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Article: A Renaissance Humorist

הומור בליל הסדר

A Renaissance Humorist

Yoel Finkelman

Joel ben Simeon was not only one of the most famous Jewish scribes of the Renaissance; he was also a very funny man. Born and trained in Germany in the second half of the fifteenth century, he moved between Germany and northern Italy, copying and illustrating magnificent prayer books. Around thirty of his works have survived and are examples of some of the most beautiful Hebrew prayer books and Passover Haggadot in existence. His impeccable calligraphy is matched by evocative illuminations, such as the enslaved Israelites building castles for the Egyptians or taskmasters drowning Israelite babies in the Nile.

Joel ben Simeon used his license as an illustrator to amuse readers. For example, the wise son in the Haggadah is picking his nose, thus making a witty pun on the Hebrew word af, used in the Haggadah to mean “even” but which can also mean “nose.” Likewise, the son “who does not know how to ask” is depicted as too foolish to wear matching shoes or put on trousers. One drawing depicts a nude woman in the margins of the holy book. There is also a depiction of a lazy man responsible for preparing the Passover sacrifice who, after making himself comfortable and removing his shoes, is far more interested in warming his feet by the fire and enjoying a bottle of wine than in the sanctity of the religious ritual.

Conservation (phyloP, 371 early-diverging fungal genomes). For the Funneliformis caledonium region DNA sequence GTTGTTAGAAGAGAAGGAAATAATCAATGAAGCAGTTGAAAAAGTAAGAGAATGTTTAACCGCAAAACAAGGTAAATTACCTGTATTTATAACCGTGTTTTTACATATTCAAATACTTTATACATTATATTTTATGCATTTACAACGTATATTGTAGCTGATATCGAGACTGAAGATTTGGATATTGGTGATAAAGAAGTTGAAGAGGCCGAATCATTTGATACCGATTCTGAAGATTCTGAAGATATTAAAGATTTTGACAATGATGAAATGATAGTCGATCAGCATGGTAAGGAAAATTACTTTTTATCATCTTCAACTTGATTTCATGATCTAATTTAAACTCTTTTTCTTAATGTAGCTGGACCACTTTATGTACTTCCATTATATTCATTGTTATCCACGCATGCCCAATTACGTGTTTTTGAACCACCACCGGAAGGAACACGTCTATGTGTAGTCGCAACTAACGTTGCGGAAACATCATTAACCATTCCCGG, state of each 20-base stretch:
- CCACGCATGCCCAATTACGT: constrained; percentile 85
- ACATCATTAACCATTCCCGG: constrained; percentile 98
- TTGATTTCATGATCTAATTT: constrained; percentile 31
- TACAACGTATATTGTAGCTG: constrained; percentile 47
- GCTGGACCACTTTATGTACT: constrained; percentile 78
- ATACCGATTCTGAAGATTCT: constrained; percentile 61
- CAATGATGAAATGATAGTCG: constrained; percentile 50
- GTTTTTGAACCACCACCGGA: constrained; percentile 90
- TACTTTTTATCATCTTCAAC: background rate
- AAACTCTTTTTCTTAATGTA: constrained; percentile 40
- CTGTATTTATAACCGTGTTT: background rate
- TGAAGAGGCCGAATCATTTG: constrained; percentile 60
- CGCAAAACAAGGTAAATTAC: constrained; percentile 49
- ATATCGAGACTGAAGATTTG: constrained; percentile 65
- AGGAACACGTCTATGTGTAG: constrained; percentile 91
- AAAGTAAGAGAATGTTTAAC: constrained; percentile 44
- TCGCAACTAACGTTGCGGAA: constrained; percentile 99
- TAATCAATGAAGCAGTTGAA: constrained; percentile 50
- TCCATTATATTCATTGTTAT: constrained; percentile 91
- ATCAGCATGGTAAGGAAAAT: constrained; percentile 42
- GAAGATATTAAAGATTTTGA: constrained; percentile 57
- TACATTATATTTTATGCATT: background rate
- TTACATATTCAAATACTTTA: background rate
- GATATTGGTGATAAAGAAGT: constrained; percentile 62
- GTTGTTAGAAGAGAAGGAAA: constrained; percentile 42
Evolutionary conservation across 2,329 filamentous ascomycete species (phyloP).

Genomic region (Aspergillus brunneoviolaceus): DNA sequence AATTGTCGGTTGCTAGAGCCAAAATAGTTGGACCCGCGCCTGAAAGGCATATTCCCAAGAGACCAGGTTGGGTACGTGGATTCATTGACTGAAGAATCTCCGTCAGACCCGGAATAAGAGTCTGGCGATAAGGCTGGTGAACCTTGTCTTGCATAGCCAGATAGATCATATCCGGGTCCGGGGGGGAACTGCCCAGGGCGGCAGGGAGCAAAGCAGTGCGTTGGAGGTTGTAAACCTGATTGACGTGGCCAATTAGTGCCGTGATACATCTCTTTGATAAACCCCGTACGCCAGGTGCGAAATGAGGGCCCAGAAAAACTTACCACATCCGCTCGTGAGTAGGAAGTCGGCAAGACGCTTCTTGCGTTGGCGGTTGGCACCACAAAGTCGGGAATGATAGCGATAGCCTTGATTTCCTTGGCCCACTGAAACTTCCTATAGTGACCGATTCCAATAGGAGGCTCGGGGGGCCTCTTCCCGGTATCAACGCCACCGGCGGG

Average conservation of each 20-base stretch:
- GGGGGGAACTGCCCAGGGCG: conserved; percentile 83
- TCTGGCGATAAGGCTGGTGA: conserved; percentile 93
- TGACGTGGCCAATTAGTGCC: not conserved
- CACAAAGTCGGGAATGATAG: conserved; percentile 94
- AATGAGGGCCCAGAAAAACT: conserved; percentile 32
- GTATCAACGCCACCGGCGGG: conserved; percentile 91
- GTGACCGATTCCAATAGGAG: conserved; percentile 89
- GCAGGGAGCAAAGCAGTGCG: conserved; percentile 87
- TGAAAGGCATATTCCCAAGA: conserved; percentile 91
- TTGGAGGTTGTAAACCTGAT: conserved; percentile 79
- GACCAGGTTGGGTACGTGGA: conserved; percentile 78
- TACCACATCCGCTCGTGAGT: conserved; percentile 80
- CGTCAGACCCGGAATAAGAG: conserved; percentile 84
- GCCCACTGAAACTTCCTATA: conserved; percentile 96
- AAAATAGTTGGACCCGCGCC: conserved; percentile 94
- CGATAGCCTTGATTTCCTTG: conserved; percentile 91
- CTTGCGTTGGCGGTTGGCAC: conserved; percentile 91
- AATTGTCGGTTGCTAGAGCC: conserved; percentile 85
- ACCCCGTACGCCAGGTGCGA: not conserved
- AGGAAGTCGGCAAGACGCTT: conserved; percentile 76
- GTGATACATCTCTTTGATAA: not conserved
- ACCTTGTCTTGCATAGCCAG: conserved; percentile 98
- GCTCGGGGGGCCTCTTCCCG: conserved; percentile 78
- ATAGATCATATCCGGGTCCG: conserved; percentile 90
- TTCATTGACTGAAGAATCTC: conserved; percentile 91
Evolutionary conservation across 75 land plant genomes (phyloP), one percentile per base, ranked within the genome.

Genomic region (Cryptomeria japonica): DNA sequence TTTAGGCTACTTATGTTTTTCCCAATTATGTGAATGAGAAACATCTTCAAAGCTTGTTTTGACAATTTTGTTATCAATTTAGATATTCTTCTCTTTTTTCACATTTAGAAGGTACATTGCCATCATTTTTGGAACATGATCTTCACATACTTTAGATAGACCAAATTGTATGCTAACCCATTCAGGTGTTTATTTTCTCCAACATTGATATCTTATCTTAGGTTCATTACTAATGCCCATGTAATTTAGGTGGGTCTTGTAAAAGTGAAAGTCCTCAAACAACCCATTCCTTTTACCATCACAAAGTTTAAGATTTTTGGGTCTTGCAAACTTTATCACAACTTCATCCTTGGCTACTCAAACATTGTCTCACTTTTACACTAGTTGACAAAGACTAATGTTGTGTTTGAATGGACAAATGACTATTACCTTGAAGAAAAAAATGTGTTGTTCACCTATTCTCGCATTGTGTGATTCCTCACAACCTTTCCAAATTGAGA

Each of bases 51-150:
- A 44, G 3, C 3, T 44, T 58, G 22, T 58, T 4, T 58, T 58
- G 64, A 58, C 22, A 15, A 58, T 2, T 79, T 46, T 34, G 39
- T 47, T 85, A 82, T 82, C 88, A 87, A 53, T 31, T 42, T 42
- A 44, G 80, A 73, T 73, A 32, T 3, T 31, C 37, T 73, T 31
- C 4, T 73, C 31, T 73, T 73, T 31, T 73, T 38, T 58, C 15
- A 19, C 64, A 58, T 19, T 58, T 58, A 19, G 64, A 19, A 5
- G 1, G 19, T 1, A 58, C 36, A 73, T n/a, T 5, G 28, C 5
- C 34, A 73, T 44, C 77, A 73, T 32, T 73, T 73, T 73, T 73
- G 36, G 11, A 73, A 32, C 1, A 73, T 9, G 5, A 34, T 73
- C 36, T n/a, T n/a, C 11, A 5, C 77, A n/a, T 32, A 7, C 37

This manuscript was stolen by the Nazis from the Paris branch of the Rothschild family, keepers of a renowned collection of Hebrew manuscripts. After the war, it made its way to the United States, where it was bought by an innocent collector who was unaware of the theft. He donated it to Yale University, from where it was returned to the Rothschild family, who, in turn, donated it to the National Library.